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February 15, 2009

Growing 'land question' alarm over foreign biofuel investors in Tanzania

by Henry Muhanika*

There is this saying common in most tribal vernaculars and other languages which simply states that where there is smoke there is likely to be fire. In this case the saying is evoked in reference to public complaints heard in various parts of the country, which revolve around land-related complications.

Such a trend gives a hint that fire is quietly smoldering in the land sector and is likely to explode one day, unless timely measures are taken to put it off.

The importance of the land resource to countries like ours, which are not industrialised and are not likely to do so in the near future, need not be unnecessarily belaboured.

Land is the soul of more than 90 percent of the population, which depend on it for food and shelter, as well as making a little money to meet other essentials of life. Under normal circumstances, even a good acreage of land which happens to be rich in a variety minerals has a potential to lift the people of this country from the ranks of the ``poor`` to the well off states. In other words, issues related to land have life-and-death implications to our people, and are consequently too sensitive to be handled casually.

Currently, there are a number of land-related complications, which are a headache to parties involved, especially those on the losing end.

There is a big conflict between smallholder peasants and pastoralists on the use of land in some areas. Clashes in these areas have been common of late, at times leading to loss of lives and property. In some cases Government intervention at local level has not been able to resolve the differences, especially where arbitrators take side, for reasons best known to themselves - and corruption cannot be completely ruled out.

Then there is another looming conflict between the Government and land users in areas which the former has strategically identified as water catchment areas, thus preventing peasants and pastoralists from utilizing them for personal use. The latter do not necessarily see sense in this protection.

Public education to enlighten the peasants on the fact that national interests override individual ones and providing the affected stakeholders with ideal alternative land can help to resolve the matter.

What however, is raising eyebrows and becoming a source of public concern is the ongoing land-grabbing syndrome, which is threatening to leave peasants completely marginalised in some areas.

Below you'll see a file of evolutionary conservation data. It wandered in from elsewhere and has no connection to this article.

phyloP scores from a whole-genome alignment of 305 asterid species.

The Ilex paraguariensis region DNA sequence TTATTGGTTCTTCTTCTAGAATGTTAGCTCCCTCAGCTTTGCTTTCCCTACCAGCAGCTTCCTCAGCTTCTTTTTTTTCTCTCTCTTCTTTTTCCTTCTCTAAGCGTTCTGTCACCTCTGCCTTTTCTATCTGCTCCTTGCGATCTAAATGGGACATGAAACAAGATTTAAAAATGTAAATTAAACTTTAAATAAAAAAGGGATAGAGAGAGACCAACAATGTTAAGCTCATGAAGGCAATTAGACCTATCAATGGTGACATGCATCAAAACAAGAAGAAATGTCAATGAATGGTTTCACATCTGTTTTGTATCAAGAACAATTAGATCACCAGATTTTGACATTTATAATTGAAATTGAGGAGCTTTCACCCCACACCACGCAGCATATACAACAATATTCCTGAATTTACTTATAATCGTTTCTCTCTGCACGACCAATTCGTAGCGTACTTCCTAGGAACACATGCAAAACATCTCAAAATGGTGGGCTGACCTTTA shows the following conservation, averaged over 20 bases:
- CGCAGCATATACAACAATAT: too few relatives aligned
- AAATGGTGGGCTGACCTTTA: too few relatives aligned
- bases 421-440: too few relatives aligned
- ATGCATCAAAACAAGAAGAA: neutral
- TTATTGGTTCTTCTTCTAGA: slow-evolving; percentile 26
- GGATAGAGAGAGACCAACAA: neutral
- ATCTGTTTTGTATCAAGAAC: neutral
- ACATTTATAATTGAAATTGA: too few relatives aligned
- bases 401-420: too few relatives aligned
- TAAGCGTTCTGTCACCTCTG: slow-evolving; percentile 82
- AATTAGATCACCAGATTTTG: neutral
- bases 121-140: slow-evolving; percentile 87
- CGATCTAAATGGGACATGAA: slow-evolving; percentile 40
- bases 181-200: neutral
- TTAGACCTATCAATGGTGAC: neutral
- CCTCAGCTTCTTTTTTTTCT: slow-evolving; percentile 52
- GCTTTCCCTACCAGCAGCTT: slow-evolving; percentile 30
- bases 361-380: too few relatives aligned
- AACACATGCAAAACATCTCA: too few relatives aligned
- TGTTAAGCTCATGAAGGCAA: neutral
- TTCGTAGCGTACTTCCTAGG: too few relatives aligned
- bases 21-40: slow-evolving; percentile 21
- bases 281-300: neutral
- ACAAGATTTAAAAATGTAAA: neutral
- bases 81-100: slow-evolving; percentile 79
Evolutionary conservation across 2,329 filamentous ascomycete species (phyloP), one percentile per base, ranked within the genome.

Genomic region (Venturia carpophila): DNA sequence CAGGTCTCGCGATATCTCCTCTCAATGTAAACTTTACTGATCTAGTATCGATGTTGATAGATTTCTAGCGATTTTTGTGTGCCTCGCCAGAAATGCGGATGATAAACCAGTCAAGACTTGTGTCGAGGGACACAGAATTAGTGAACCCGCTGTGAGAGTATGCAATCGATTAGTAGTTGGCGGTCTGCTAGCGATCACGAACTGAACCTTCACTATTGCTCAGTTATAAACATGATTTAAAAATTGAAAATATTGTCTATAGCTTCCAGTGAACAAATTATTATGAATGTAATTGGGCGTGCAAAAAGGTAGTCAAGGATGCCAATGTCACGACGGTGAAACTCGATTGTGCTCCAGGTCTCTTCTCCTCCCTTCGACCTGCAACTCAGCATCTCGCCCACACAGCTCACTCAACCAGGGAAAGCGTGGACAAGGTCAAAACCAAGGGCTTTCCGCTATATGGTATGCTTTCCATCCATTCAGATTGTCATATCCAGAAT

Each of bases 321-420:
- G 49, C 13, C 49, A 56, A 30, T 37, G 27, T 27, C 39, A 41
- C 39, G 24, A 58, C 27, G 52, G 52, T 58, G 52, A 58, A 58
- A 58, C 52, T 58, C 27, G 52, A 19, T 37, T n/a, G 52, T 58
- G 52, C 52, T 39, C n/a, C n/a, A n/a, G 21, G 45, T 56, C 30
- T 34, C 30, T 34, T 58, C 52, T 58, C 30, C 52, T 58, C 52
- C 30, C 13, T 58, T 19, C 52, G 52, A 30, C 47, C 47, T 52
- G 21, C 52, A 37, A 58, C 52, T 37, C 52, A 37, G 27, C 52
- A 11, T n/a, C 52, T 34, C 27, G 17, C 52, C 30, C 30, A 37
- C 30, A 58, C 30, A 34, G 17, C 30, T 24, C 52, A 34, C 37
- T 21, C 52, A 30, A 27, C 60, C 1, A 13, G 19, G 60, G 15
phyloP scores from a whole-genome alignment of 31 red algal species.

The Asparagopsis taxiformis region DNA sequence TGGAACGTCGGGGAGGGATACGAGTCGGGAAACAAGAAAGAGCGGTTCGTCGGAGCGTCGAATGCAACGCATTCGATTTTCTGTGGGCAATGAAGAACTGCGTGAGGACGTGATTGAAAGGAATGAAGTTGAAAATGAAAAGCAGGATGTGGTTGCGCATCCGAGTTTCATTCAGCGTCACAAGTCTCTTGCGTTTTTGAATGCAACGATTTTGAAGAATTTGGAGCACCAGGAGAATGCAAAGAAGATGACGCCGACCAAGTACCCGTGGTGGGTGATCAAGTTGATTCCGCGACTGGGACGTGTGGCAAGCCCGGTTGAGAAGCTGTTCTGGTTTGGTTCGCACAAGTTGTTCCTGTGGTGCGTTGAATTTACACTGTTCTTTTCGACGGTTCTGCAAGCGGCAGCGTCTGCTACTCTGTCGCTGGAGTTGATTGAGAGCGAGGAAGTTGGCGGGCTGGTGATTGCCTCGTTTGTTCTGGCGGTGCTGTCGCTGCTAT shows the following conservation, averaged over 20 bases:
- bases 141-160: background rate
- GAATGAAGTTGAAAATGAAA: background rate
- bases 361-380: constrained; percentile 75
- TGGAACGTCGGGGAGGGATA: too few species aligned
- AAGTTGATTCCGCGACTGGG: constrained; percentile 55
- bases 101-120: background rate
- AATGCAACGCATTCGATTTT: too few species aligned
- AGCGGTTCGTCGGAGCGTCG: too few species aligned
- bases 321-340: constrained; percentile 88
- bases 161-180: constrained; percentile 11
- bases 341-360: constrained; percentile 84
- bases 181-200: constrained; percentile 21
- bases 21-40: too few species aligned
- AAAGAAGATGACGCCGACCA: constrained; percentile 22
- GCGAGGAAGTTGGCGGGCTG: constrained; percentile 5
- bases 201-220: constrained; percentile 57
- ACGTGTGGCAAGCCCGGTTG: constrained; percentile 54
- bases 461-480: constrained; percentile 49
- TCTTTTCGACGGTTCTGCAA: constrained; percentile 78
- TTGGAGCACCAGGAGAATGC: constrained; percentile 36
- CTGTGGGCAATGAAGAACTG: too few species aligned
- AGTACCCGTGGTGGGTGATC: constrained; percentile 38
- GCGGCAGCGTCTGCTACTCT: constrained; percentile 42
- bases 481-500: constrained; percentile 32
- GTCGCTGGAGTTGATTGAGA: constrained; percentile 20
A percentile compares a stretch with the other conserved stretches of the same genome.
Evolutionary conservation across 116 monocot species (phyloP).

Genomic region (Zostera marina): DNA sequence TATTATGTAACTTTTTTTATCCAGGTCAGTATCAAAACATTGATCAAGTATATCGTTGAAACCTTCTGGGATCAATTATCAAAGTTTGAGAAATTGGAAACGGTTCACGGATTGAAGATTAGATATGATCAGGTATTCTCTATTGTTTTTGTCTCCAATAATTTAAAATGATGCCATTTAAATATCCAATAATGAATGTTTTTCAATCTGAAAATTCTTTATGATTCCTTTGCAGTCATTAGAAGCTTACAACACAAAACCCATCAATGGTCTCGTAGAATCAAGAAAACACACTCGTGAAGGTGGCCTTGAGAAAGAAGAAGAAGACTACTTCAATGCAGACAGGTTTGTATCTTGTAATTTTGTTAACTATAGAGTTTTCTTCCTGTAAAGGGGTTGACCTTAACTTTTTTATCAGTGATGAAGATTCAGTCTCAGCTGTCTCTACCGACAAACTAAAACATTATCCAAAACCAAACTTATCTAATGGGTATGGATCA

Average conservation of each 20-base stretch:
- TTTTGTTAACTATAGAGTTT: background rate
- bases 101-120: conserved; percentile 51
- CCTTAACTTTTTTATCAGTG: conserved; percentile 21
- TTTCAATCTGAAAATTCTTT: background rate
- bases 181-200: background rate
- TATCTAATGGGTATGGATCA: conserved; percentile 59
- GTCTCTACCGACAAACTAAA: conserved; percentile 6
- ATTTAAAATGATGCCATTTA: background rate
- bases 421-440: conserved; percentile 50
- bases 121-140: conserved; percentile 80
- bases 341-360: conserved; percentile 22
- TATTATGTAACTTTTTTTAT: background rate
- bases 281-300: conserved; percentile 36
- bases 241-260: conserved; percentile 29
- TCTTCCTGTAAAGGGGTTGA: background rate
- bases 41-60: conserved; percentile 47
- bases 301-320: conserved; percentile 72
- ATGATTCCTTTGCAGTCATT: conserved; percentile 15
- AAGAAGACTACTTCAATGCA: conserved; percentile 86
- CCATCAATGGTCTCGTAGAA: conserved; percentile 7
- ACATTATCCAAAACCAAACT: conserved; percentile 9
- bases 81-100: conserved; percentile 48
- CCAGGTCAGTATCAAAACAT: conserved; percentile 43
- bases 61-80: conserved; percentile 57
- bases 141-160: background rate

There are two scenarios in regard to this aspect. First, you have substantial chunks of land in some areas which were allocated to government companies engaged in agricultural commercial activities like ranches and state farms during the years when we were experimenting on building socialism. When the experiment hit the rock, failed state companies had to be privatised, as we all know.

What happened then is that investors, both real and briefcase ones, took over the land as part of the privatisation package. Deal makers did not take into consideration the fact that in some cases such land belonged to people in the respective areas before the state took it over.

Observers and human rights activists are of the opinion that this issue must be revisited to ensure those short-changed in the process get their right.

They say that as public demand for state repossession of Kiwira coal mine, believed to have been sold dubiously is in the air, land deals made under similar circumstances should be revisited.

The second scenario is one where foreign companies are now being allocated millions of hectares of fertile land in order to invest in agriculture, especially bio-fuel plants cultivation.
These promise to increase employment, food supply for home consumption and export, as well as boosting Government coffers through tax payment. Surely these are good intentions, which make economic sense.

But does this necessarily justify allocation of land to foreigners without taking precautions like putting a limit to the acreage they can secure, and ensuring villagers are left with enough land for expansion purposes ?

It is important to note that not only foreigners are engaged in the scramble for land in Tanzania. Local businessmen and women as well as some professionals are also chasing the previous resource for use and speculative purposes.

The concluding remark is that, land allocation in Tanzania must be approached with caution, for it is a source of instability in countries like Kenya, South Africa, Zimbabwe and others where colonialists mishandled it. Whom shall we blame if we recklessly make the same blunder?

*Henry Muhanika is a Media Consultant.

IPP Media

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